Wes Pentz, a 34-year-old Fort Lauderdale, Fla., native better known as Diplo, has quietly become one of pop music’s busiest producers, working with the likes of Kanye West and Usher. He also performs year-round both as an in-demand disc jockey and as the principal mind behind reggae-­infused house-music outfit Major Lazer. This month, Diplo’s group releases a new album, Free the Universe (Mad Decent, $12). To mark the occasion, he talked to American Way about dance ­music’s newfound popularity and dressing like a star.

Shane McCauley
American Way: Aided by electronic dance music’s recent surge in popularity, Major Lazer has evolved from a niche act to a mainstream festival headliner.
Diplo: When we first started, it was like a little hobby — just a way to put out music where we didn’t know where it could go. But now, after almost three years, it makes a lot of sense. There’s a whole culture around it now. It feels like a real group.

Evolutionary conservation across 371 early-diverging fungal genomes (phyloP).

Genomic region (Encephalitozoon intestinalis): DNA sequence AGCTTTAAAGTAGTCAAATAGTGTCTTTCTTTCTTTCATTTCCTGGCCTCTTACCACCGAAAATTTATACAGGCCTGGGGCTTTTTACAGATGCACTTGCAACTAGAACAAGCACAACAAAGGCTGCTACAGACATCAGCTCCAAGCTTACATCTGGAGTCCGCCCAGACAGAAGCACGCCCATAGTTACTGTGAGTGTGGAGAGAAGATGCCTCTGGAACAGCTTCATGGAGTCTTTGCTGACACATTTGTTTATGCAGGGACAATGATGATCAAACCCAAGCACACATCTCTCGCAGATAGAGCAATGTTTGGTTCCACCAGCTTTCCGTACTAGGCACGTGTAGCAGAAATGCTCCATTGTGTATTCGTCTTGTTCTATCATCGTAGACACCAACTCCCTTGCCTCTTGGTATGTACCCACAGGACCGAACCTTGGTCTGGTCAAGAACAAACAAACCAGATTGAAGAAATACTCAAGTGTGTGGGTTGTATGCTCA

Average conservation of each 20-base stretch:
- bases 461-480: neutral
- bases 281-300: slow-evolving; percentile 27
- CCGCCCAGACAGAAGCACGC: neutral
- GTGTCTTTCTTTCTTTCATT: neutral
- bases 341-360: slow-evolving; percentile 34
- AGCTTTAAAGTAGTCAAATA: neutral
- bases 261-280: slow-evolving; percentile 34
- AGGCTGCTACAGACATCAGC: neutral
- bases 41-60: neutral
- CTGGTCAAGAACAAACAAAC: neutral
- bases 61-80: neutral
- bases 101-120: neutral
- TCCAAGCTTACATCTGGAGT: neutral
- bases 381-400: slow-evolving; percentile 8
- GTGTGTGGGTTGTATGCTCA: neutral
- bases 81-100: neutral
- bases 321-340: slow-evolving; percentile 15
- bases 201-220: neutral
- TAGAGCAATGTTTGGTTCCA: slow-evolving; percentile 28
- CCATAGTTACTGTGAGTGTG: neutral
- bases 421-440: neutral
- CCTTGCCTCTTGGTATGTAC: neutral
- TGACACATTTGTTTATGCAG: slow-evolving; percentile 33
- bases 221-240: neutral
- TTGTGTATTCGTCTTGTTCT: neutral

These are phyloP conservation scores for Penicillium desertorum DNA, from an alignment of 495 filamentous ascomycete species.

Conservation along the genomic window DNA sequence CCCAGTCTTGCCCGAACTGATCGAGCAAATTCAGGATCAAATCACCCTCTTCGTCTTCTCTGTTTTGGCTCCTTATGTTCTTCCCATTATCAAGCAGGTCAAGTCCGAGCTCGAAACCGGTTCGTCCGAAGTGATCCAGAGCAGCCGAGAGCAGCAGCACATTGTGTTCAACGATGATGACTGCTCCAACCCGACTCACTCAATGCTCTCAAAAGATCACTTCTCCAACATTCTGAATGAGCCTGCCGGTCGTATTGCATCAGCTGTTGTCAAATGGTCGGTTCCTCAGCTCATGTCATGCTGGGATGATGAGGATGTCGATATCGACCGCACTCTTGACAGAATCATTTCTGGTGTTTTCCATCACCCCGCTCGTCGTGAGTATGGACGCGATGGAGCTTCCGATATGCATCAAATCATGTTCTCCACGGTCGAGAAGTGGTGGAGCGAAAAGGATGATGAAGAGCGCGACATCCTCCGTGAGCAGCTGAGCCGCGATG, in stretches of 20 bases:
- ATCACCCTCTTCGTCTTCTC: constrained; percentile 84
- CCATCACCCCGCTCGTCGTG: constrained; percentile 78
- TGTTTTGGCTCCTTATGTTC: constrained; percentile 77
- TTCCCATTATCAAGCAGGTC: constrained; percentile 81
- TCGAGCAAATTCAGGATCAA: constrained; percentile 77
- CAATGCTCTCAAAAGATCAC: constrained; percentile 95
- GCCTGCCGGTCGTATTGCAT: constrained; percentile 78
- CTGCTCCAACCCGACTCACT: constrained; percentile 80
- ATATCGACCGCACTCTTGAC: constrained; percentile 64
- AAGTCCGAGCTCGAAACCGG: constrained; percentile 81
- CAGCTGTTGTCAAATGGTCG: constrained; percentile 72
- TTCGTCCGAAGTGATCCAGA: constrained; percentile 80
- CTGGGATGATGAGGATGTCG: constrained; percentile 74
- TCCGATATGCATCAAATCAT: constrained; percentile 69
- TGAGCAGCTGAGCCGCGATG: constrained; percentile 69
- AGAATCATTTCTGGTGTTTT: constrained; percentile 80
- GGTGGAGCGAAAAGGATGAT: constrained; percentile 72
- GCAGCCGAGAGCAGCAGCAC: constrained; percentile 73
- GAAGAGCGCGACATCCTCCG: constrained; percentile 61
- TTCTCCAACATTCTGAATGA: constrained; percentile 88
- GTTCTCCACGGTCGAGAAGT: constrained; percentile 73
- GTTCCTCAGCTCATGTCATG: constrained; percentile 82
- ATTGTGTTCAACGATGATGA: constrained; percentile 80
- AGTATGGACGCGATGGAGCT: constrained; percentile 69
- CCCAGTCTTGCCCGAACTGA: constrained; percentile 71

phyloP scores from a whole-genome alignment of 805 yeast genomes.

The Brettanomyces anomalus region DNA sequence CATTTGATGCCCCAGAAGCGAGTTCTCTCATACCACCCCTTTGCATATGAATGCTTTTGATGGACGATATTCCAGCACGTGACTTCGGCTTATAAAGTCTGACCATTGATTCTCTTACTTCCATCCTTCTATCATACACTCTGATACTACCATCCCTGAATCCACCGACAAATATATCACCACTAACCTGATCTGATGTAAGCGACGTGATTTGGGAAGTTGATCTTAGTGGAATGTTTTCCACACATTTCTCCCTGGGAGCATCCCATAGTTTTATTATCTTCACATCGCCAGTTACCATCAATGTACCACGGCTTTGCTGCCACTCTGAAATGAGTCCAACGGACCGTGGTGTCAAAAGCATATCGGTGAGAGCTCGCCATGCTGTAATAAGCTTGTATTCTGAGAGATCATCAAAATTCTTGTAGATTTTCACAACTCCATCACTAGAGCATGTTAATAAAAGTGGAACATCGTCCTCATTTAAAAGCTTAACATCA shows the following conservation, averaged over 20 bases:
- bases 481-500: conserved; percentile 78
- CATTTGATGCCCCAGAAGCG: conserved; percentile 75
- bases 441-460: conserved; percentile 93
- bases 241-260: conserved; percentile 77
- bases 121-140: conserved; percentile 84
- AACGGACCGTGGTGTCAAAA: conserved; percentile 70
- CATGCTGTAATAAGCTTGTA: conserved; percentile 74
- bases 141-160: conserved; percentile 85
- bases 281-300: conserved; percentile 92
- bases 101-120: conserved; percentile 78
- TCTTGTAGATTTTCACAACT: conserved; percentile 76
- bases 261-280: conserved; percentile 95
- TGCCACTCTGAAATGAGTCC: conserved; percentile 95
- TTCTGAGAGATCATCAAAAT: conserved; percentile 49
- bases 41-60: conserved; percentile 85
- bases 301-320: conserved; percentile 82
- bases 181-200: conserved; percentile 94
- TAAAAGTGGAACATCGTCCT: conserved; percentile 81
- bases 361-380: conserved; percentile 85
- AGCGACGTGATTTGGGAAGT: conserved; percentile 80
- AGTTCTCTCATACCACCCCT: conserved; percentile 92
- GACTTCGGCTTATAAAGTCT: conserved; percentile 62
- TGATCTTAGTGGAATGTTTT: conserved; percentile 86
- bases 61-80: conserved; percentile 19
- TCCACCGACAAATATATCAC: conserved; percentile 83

AW: The dance-music scene has exploded with DJs who’ve become famous overnight.
D: Nowadays, a DJ just needs to have one song that plays in the clubs and on YouTube and they blow up so quickly. But a lot of times, that’s a flash in the pan. It doesn’t last very long. Ours is more of a slow grow.

AW: Major Lazer’s music is heavily rooted in Caribbean culture. What draws you to the music of that region and, particularly, Jamaica?
D: Growing up in Florida, I was tuned into a lot of reggae music really young. When I listened to Jamaican music — everything from ska to rocksteady to Bob Marley to dancehall — I realized how that music was like a sponge of everything. It was like what I was already doing: always mixing and matching different things up in genres.

AW: In your collaborations as a producer, which artist has surprised you the most?
D: [Justin] Bieber. I didn’t expect it to be so much fun. Working with somebody that young — they really teach you so much. He had a lot of his own opinions, but he was also so interested in learning. With him, it was really collaborative. There was a lot of rap music [we made] that no one will ever hear.

AW: You’ve made a habit of dressing in designer suits at your shows. Why?
D: I think you’re getting paid so much money, you might as well look like a star.